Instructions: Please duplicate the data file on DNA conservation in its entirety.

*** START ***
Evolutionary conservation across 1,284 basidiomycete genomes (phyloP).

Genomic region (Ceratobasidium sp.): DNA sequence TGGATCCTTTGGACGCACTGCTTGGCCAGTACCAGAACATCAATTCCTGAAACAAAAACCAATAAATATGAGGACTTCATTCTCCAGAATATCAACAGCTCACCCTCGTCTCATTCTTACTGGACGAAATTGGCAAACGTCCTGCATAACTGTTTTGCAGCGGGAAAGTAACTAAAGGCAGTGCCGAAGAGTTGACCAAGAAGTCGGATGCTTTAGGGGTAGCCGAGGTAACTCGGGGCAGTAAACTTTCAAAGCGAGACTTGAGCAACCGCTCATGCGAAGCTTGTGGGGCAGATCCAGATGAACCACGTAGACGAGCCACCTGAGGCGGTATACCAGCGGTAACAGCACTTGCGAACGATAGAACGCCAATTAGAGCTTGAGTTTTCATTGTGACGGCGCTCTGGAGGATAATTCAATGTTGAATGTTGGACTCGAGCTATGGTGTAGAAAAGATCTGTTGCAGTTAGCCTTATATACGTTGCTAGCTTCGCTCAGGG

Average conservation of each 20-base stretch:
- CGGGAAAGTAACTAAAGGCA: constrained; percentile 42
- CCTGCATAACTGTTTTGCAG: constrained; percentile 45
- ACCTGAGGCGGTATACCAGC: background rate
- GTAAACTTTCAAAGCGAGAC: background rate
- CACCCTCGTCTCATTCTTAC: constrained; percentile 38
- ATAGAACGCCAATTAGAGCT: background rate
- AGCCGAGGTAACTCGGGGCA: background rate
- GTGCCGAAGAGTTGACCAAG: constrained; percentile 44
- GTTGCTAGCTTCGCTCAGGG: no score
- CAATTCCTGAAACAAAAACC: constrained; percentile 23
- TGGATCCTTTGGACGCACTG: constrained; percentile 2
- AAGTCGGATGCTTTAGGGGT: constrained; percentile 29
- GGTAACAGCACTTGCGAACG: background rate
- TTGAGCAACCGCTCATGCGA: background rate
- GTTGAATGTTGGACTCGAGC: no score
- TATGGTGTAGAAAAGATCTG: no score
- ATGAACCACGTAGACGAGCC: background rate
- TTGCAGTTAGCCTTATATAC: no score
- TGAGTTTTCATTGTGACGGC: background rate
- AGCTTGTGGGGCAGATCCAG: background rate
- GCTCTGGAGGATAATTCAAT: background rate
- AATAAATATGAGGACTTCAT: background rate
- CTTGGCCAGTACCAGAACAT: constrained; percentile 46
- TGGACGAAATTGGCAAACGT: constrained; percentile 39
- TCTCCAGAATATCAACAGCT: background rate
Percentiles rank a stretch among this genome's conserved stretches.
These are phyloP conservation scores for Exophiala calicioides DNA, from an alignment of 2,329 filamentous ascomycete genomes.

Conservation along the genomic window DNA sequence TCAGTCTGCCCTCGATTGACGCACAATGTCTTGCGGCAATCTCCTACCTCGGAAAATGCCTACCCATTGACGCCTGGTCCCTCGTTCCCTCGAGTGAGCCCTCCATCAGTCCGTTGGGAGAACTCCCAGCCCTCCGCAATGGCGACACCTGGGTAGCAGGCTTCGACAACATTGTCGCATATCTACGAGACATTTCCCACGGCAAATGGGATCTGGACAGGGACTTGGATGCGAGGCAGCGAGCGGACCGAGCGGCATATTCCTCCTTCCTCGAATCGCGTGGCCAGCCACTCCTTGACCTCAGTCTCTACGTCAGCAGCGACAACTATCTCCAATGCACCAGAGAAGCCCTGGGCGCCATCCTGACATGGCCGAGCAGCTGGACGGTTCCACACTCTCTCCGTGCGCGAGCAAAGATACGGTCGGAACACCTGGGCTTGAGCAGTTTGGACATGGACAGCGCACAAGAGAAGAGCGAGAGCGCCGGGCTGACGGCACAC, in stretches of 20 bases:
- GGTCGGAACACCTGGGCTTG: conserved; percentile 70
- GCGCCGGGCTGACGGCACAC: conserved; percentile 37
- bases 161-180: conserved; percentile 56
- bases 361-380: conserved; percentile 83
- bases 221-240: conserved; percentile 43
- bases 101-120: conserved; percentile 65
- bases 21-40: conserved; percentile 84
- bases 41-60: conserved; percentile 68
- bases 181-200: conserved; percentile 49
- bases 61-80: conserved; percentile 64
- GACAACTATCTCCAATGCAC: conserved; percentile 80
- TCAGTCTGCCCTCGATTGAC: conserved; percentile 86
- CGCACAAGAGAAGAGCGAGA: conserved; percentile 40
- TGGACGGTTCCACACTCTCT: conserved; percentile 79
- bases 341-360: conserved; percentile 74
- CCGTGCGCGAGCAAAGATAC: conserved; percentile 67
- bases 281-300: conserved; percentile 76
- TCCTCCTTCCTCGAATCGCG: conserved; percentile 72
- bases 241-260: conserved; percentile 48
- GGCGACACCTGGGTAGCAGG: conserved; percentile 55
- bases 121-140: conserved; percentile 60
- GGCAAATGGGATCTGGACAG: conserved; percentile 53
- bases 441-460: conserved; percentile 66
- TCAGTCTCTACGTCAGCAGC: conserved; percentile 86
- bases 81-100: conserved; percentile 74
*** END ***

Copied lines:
Evolutionary conservation across 1,284 basidiomycete genomes (phyloP).

Genomic region (Ceratobasidium sp.): DNA sequence TGGATCCTTTGGACGCACTGCTTGGCCAGTACCAGAACATCAATTCCTGAAACAAAAACCAATAAATATGAGGACTTCATTCTCCAGAATATCAACAGCTCACCCTCGTCTCATTCTTACTGGACGAAATTGGCAAACGTCCTGCATAACTGTTTTGCAGCGGGAAAGTAACTAAAGGCAGTGCCGAAGAGTTGACCAAGAAGTCGGATGCTTTAGGGGTAGCCGAGGTAACTCGGGGCAGTAAACTTTCAAAGCGAGACTTGAGCAACCGCTCATGCGAAGCTTGTGGGGCAGATCCAGATGAACCACGTAGACGAGCCACCTGAGGCGGTATACCAGCGGTAACAGCACTTGCGAACGATAGAACGCCAATTAGAGCTTGAGTTTTCATTGTGACGGCGCTCTGGAGGATAATTCAATGTTGAATGTTGGACTCGAGCTATGGTGTAGAAAAGATCTGTTGCAGTTAGCCTTATATACGTTGCTAGCTTCGCTCAGGG

Average conservation of each 20-base stretch:
- CGGGAAAGTAACTAAAGGCA: constrained; percentile 42
- CCTGCATAACTGTTTTGCAG: constrained; percentile 45
- ACCTGAGGCGGTATACCAGC: background rate
- GTAAACTTTCAAAGCGAGAC: background rate
- CACCCTCGTCTCATTCTTAC: constrained; percentile 38
- ATAGAACGCCAATTAGAGCT: background rate
- AGCCGAGGTAACTCGGGGCA: background rate
- GTGCCGAAGAGTTGACCAAG: constrained; percentile 44
- GTTGCTAGCTTCGCTCAGGG: no score
- CAATTCCTGAAACAAAAACC: constrained; percentile 23
- TGGATCCTTTGGACGCACTG: constrained; percentile 2
- AAGTCGGATGCTTTAGGGGT: constrained; percentile 29
- GGTAACAGCACTTGCGAACG: background rate
- TTGAGCAACCGCTCATGCGA: background rate
- GTTGAATGTTGGACTCGAGC: no score
- TATGGTGTAGAAAAGATCTG: no score
- ATGAACCACGTAGACGAGCC: background rate
- TTGCAGTTAGCCTTATATAC: no score
- TGAGTTTTCATTGTGACGGC: background rate
- AGCTTGTGGGGCAGATCCAG: background rate
- GCTCTGGAGGATAATTCAAT: background rate
- AATAAATATGAGGACTTCAT: background rate
- CTTGGCCAGTACCAGAACAT: constrained; percentile 46
- TGGACGAAATTGGCAAACGT: constrained; percentile 39
- TCTCCAGAATATCAACAGCT: background rate
Percentiles rank a stretch among this genome's conserved stretches.
These are phyloP conservation scores for Exophiala calicioides DNA, from an alignment of 2,329 filamentous ascomycete genomes.

Conservation along the genomic window DNA sequence TCAGTCTGCCCTCGATTGACGCACAATGTCTTGCGGCAATCTCCTACCTCGGAAAATGCCTACCCATTGACGCCTGGTCCCTCGTTCCCTCGAGTGAGCCCTCCATCAGTCCGTTGGGAGAACTCCCAGCCCTCCGCAATGGCGACACCTGGGTAGCAGGCTTCGACAACATTGTCGCATATCTACGAGACATTTCCCACGGCAAATGGGATCTGGACAGGGACTTGGATGCGAGGCAGCGAGCGGACCGAGCGGCATATTCCTCCTTCCTCGAATCGCGTGGCCAGCCACTCCTTGACCTCAGTCTCTACGTCAGCAGCGACAACTATCTCCAATGCACCAGAGAAGCCCTGGGCGCCATCCTGACATGGCCGAGCAGCTGGACGGTTCCACACTCTCTCCGTGCGCGAGCAAAGATACGGTCGGAACACCTGGGCTTGAGCAGTTTGGACATGGACAGCGCACAAGAGAAGAGCGAGAGCGCCGGGCTGACGGCACAC, in stretches of 20 bases:
- GGTCGGAACACCTGGGCTTG: conserved; percentile 70
- GCGCCGGGCTGACGGCACAC: conserved; percentile 37
- bases 161-180: conserved; percentile 56
- bases 361-380: conserved; percentile 83
- bases 221-240: conserved; percentile 43
- bases 101-120: conserved; percentile 65
- bases 21-40: conserved; percentile 84
- bases 41-60: conserved; percentile 68
- bases 181-200: conserved; percentile 49
- bases 61-80: conserved; percentile 64
- GACAACTATCTCCAATGCAC: conserved; percentile 80
- TCAGTCTGCCCTCGATTGAC: conserved; percentile 86
- CGCACAAGAGAAGAGCGAGA: conserved; percentile 40
- TGGACGGTTCCACACTCTCT: conserved; percentile 79
- bases 341-360: conserved; percentile 74
- CCGTGCGCGAGCAAAGATAC: conserved; percentile 67
- bases 281-300: conserved; percentile 76
- TCCTCCTTCCTCGAATCGCG: conserved; percentile 72
- bases 241-260: conserved; percentile 48
- GGCGACACCTGGGTAGCAGG: conserved; percentile 55
- bases 121-140: conserved; percentile 60
- GGCAAATGGGATCTGGACAG: conserved; percentile 53
- bases 441-460: conserved; percentile 66
- TCAGTCTCTACGTCAGCAGC: conserved; percentile 86
- bases 81-100: conserved; percentile 74